So, it's looking like my MR34s are doing a really poor job of bandwidth steering. Devices that should be connecting to the 5ghz band are sitting on the 2.4ghz band, even if I'm right under an AP. This is not good because the 2.4ghz band on these MR34s can be worse than a dial-up modem for speed.
Anybody else having this issue with the bandwidth steering? I feel that it started around the same time the Meraki added the Radio setting/RF profiles to the dashboard. I've tried removing the defaults and setting up my own specific rules, but that hasn't helped.
This is more a reflection of the device listening to the beacons, then the AP.
I tend to disable the 2.4Ghz band where I can.
Too many devices (like 3-4 year old Dell Laptops) were shipped with 2.4Ghz only wi-fi cards so I cannot turn off 2.4Ghz.
But now I've got an even worse problem.
Even on the 5Ghz band, the MR34 is junk. Like really bad test results for bandwidth speed in comparison to an MR52. They never used to have this issue, so I think the latest firmware, as per usual with Meraki, broke something. The MR34 would not broadcast at 80Mhz. It routinely fails to reach or maintain 75+Mbps speed between laptop and MR34. It routinely fails to even break 50Mbps in an online speed test. (Don't even get me started on the 30Mbps it can barely hit in 2.4Ghz mode).
The MR52 hit 240Mbps at 80Mhz broadcast. It consistently hit 150+Mbps at the 40Mhz rate. I used the exact same single network cable in the same room and position for testing.
How far can I step the firmware back?
You can roll the firmware back under Organization/Firmware Upgrades (as long as it was not too long ago). There is a curly arrow on the right you can click on.
Personally - I've given up trying to use 80Mhz wide channels - on both Cisco Meraki and Cisco Enterprise. Trying to get such a large block with no RF issues can be challenging. I just use "Auto" now, and the system allocates as much bandwidth as it thinks it can get to work.
You mention old clients - you only need just one client to try and connect using 802.11b and the through for everyone sinks. Typically I made the minimum connect rate 12Mb/s to forcibly prevent these clients (I would rather have better performance).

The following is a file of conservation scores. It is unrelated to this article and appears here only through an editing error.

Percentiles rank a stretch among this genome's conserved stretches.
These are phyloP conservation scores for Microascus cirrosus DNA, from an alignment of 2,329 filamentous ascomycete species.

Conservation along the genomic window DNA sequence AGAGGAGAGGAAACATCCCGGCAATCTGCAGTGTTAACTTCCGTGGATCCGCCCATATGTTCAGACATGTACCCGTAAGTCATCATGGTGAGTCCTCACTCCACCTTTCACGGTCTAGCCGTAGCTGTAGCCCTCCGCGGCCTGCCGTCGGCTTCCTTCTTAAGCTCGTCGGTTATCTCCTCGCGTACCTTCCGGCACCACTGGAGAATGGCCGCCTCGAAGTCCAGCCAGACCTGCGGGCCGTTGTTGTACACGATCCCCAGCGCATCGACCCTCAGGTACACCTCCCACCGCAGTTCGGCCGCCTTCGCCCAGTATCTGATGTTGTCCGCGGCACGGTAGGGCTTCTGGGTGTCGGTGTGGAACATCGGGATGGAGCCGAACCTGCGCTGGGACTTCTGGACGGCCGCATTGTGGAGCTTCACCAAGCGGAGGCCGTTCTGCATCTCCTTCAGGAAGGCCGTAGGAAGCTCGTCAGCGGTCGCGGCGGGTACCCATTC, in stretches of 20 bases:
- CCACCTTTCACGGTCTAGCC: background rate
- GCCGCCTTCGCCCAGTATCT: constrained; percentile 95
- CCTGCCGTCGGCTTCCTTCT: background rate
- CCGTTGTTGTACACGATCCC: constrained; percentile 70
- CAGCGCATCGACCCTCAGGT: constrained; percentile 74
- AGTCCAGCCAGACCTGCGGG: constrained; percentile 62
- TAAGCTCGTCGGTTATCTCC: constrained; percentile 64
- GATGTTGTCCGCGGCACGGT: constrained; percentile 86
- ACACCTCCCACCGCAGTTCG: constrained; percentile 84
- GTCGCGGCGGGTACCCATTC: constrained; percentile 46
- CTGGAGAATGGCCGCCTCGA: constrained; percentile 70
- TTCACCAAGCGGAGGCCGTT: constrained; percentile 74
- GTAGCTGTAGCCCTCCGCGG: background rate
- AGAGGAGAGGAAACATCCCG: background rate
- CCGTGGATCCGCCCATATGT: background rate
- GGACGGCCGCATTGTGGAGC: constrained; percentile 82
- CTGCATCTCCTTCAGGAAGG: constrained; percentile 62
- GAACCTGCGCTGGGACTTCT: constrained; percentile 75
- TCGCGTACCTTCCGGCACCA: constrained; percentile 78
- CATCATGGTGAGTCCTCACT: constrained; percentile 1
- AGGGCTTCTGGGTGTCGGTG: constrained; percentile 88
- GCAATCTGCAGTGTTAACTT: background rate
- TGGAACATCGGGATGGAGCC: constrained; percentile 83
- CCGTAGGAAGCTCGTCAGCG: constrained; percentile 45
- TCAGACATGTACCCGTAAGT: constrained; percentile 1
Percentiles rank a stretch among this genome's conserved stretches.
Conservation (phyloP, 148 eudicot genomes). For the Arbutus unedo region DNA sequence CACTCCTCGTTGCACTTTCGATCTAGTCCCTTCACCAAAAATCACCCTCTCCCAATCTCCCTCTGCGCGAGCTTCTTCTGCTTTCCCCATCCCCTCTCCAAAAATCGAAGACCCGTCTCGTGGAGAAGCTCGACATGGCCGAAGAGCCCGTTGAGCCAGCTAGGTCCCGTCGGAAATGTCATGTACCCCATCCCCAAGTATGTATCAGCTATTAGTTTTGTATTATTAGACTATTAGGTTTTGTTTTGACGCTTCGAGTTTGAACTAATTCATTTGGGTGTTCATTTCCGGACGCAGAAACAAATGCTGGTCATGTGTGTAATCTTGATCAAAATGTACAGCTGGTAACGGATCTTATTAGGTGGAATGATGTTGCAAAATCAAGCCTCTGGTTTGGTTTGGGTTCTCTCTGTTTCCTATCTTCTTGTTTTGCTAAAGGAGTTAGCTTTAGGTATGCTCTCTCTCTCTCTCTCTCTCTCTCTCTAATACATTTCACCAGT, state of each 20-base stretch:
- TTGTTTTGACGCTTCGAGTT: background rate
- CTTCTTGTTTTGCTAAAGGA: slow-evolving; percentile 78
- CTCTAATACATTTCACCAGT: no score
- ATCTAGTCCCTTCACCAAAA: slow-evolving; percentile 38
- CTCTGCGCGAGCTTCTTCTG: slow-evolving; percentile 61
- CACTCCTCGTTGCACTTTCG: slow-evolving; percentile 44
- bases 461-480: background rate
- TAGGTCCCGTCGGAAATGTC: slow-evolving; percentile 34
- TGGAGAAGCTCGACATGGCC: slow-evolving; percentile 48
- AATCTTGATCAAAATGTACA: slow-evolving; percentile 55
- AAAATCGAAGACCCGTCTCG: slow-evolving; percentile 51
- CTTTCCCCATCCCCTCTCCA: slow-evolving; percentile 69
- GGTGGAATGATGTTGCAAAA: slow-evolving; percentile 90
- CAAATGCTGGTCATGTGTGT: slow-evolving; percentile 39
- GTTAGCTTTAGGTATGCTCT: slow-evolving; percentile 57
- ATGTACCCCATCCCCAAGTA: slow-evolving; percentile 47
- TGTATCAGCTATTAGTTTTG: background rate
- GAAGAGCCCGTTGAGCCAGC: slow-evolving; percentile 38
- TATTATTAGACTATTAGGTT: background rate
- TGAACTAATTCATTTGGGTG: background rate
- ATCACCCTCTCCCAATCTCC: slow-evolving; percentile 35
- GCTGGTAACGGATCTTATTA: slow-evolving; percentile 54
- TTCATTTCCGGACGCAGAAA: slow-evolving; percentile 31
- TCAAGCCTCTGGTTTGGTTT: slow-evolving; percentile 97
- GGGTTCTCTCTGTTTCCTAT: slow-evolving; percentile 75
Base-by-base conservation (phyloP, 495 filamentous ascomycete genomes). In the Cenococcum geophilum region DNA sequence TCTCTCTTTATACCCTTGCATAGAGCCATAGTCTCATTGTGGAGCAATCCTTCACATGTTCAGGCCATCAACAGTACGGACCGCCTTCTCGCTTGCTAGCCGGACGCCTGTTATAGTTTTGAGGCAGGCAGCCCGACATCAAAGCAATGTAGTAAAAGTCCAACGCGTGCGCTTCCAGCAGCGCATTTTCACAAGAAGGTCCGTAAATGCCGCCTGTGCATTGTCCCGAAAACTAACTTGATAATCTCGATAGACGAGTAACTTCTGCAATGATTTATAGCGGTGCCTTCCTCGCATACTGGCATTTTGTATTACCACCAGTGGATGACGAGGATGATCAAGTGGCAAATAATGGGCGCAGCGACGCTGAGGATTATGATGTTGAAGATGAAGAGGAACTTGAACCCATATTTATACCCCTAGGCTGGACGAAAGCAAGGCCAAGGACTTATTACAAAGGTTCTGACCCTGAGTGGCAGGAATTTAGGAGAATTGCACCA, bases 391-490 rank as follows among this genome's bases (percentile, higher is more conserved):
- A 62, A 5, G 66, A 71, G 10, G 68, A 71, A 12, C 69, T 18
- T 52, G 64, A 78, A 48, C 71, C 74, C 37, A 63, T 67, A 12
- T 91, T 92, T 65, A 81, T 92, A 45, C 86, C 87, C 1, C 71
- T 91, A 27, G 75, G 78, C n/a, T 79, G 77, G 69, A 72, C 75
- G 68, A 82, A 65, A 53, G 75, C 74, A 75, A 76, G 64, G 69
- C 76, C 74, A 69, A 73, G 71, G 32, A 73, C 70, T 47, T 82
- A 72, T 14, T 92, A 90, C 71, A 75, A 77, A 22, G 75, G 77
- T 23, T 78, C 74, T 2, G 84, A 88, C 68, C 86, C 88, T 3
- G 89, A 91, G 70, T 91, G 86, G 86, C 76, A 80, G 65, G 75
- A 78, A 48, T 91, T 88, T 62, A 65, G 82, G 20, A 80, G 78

25.11 is a solid firmware version. I don't remember the stats for this version any more, but globally is by far the most used version of code for the access points.
I should also point out that the MR5x series is a 4x4 MIMO radio. Simply put, it is a higher spec radio.
ps. There is no MR34. Perhaps you have an MR33?
@PhilipDAth I beg to differ, and the 138 MR34s that are in place across my sites would like to have a word with you about saying they don't exist.
Maybe that's the issue? They're having an existential crisis?
Trust me. These MR34s have a MAJOR issue, and it wasn't the case a few months back. Yes, I know the MR52s are 4x4, but the MR34s are 3x3 and should clearly be able to consistently handle 100Mbps speeds, especially with almost zero load on the network (summer break). The fact that they can barely even reach 75Mbps in the local page when running device to WAP testing is an absolute travesty.
My testing yesterday had the minimum bitrate floor at 18, so zero chance for any 802.11b traffic, but again the campus is empty. Later today I'm going to test one of the MR42s that I have for comparison as well. Those are 3x3, so at least it'll be closer to apple-to-apple. I'll also take an MR34 and test at the campus that the MR42s are at, and do a same line test.
I have a few hundred MR34's in production (generally in networks with MR32's) and do not see this issue on earlier 25.X firmware. Perhaps the 34's never made it down to NZ @PhilipDAth? We're running 25.3 today as 25.9 (and later) has a blocking bug for us with Windows clients randomly being disconnected from the network.
The only thing I will note is that we generally use a significantly higher minimum bitrate (because we go for high density with an AP in every room) and auto channel width for 5GHz. You should easily be able to hit 300Mb+ on an unloaded MR34 with a client that can handle that type of throughput (2016/2017 MacBook Pro's are great for testing VHT WiFi).